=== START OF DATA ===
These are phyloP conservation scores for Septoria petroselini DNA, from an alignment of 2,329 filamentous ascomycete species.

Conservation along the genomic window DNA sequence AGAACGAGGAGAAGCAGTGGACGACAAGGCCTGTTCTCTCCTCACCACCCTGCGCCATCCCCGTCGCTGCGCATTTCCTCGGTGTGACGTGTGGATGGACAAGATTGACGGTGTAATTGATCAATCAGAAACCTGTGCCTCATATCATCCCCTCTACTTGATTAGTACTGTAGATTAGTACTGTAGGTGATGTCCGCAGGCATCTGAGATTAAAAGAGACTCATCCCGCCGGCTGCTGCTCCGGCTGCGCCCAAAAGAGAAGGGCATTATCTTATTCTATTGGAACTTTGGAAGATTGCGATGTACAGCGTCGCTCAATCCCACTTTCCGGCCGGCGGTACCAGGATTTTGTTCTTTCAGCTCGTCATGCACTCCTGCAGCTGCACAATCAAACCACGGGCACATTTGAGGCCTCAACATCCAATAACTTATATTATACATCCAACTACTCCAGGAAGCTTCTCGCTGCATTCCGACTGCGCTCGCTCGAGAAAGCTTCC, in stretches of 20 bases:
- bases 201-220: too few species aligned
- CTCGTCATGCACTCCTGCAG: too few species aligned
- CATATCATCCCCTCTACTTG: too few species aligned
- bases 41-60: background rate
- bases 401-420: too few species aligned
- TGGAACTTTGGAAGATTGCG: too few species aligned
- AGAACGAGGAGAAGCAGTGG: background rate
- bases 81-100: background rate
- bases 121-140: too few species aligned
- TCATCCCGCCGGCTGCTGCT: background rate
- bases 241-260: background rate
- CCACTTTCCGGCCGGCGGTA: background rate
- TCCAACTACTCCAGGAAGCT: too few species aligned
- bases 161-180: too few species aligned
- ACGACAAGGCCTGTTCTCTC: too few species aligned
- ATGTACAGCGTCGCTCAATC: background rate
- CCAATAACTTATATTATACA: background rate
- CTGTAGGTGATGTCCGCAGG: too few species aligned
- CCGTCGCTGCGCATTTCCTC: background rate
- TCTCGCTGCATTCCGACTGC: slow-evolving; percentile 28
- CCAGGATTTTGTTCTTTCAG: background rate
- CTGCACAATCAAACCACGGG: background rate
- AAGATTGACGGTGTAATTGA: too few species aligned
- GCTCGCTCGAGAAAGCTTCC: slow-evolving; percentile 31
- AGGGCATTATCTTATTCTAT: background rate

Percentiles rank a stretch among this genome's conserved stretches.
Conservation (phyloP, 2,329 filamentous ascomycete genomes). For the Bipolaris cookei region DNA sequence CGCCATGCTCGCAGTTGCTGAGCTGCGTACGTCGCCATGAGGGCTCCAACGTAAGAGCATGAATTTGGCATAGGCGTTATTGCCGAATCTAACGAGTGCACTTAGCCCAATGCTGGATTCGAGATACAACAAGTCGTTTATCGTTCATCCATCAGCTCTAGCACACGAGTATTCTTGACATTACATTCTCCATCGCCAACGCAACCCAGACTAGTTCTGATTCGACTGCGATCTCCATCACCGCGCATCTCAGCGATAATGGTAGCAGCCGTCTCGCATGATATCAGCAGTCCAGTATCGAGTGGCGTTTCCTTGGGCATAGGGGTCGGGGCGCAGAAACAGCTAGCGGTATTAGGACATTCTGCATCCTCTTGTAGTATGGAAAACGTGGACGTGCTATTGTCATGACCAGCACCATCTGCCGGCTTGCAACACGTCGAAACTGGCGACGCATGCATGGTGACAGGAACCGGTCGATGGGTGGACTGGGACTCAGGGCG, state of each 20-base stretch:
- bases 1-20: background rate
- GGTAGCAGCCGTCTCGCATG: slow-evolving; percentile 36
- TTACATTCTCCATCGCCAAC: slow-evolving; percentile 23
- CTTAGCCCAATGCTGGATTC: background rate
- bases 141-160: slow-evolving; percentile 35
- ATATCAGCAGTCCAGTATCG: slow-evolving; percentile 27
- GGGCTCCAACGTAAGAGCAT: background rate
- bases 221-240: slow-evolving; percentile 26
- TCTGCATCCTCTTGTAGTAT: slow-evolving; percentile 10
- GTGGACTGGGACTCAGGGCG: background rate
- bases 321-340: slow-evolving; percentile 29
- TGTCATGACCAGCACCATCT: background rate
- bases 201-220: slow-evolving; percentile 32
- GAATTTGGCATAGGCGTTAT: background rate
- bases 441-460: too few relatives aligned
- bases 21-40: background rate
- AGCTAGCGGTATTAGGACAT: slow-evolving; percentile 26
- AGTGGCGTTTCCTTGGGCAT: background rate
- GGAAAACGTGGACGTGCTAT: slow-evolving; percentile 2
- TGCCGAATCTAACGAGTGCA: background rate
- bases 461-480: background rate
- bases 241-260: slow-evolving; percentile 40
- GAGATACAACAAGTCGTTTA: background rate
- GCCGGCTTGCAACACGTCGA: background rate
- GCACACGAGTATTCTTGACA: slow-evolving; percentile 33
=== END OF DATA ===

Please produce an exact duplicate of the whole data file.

These are phyloP conservation scores for Septoria petroselini DNA, from an alignment of 2,329 filamentous ascomycete species.

Conservation along the genomic window DNA sequence AGAACGAGGAGAAGCAGTGGACGACAAGGCCTGTTCTCTCCTCACCACCCTGCGCCATCCCCGTCGCTGCGCATTTCCTCGGTGTGACGTGTGGATGGACAAGATTGACGGTGTAATTGATCAATCAGAAACCTGTGCCTCATATCATCCCCTCTACTTGATTAGTACTGTAGATTAGTACTGTAGGTGATGTCCGCAGGCATCTGAGATTAAAAGAGACTCATCCCGCCGGCTGCTGCTCCGGCTGCGCCCAAAAGAGAAGGGCATTATCTTATTCTATTGGAACTTTGGAAGATTGCGATGTACAGCGTCGCTCAATCCCACTTTCCGGCCGGCGGTACCAGGATTTTGTTCTTTCAGCTCGTCATGCACTCCTGCAGCTGCACAATCAAACCACGGGCACATTTGAGGCCTCAACATCCAATAACTTATATTATACATCCAACTACTCCAGGAAGCTTCTCGCTGCATTCCGACTGCGCTCGCTCGAGAAAGCTTCC, in stretches of 20 bases:
- bases 201-220: too few species aligned
- CTCGTCATGCACTCCTGCAG: too few species aligned
- CATATCATCCCCTCTACTTG: too few species aligned
- bases 41-60: background rate
- bases 401-420: too few species aligned
- TGGAACTTTGGAAGATTGCG: too few species aligned
- AGAACGAGGAGAAGCAGTGG: background rate
- bases 81-100: background rate
- bases 121-140: too few species aligned
- TCATCCCGCCGGCTGCTGCT: background rate
- bases 241-260: background rate
- CCACTTTCCGGCCGGCGGTA: background rate
- TCCAACTACTCCAGGAAGCT: too few species aligned
- bases 161-180: too few species aligned
- ACGACAAGGCCTGTTCTCTC: too few species aligned
- ATGTACAGCGTCGCTCAATC: background rate
- CCAATAACTTATATTATACA: background rate
- CTGTAGGTGATGTCCGCAGG: too few species aligned
- CCGTCGCTGCGCATTTCCTC: background rate
- TCTCGCTGCATTCCGACTGC: slow-evolving; percentile 28
- CCAGGATTTTGTTCTTTCAG: background rate
- CTGCACAATCAAACCACGGG: background rate
- AAGATTGACGGTGTAATTGA: too few species aligned
- GCTCGCTCGAGAAAGCTTCC: slow-evolving; percentile 31
- AGGGCATTATCTTATTCTAT: background rate

Percentiles rank a stretch among this genome's conserved stretches.
Conservation (phyloP, 2,329 filamentous ascomycete genomes). For the Bipolaris cookei region DNA sequence CGCCATGCTCGCAGTTGCTGAGCTGCGTACGTCGCCATGAGGGCTCCAACGTAAGAGCATGAATTTGGCATAGGCGTTATTGCCGAATCTAACGAGTGCACTTAGCCCAATGCTGGATTCGAGATACAACAAGTCGTTTATCGTTCATCCATCAGCTCTAGCACACGAGTATTCTTGACATTACATTCTCCATCGCCAACGCAACCCAGACTAGTTCTGATTCGACTGCGATCTCCATCACCGCGCATCTCAGCGATAATGGTAGCAGCCGTCTCGCATGATATCAGCAGTCCAGTATCGAGTGGCGTTTCCTTGGGCATAGGGGTCGGGGCGCAGAAACAGCTAGCGGTATTAGGACATTCTGCATCCTCTTGTAGTATGGAAAACGTGGACGTGCTATTGTCATGACCAGCACCATCTGCCGGCTTGCAACACGTCGAAACTGGCGACGCATGCATGGTGACAGGAACCGGTCGATGGGTGGACTGGGACTCAGGGCG, state of each 20-base stretch:
- bases 1-20: background rate
- GGTAGCAGCCGTCTCGCATG: slow-evolving; percentile 36
- TTACATTCTCCATCGCCAAC: slow-evolving; percentile 23
- CTTAGCCCAATGCTGGATTC: background rate
- bases 141-160: slow-evolving; percentile 35
- ATATCAGCAGTCCAGTATCG: slow-evolving; percentile 27
- GGGCTCCAACGTAAGAGCAT: background rate
- bases 221-240: slow-evolving; percentile 26
- TCTGCATCCTCTTGTAGTAT: slow-evolving; percentile 10
- GTGGACTGGGACTCAGGGCG: background rate
- bases 321-340: slow-evolving; percentile 29
- TGTCATGACCAGCACCATCT: background rate
- bases 201-220: slow-evolving; percentile 32
- GAATTTGGCATAGGCGTTAT: background rate
- bases 441-460: too few relatives aligned
- bases 21-40: background rate
- AGCTAGCGGTATTAGGACAT: slow-evolving; percentile 26
- AGTGGCGTTTCCTTGGGCAT: background rate
- GGAAAACGTGGACGTGCTAT: slow-evolving; percentile 2
- TGCCGAATCTAACGAGTGCA: background rate
- bases 461-480: background rate
- bases 241-260: slow-evolving; percentile 40
- GAGATACAACAAGTCGTTTA: background rate
- GCCGGCTTGCAACACGTCGA: background rate
- GCACACGAGTATTCTTGACA: slow-evolving; percentile 33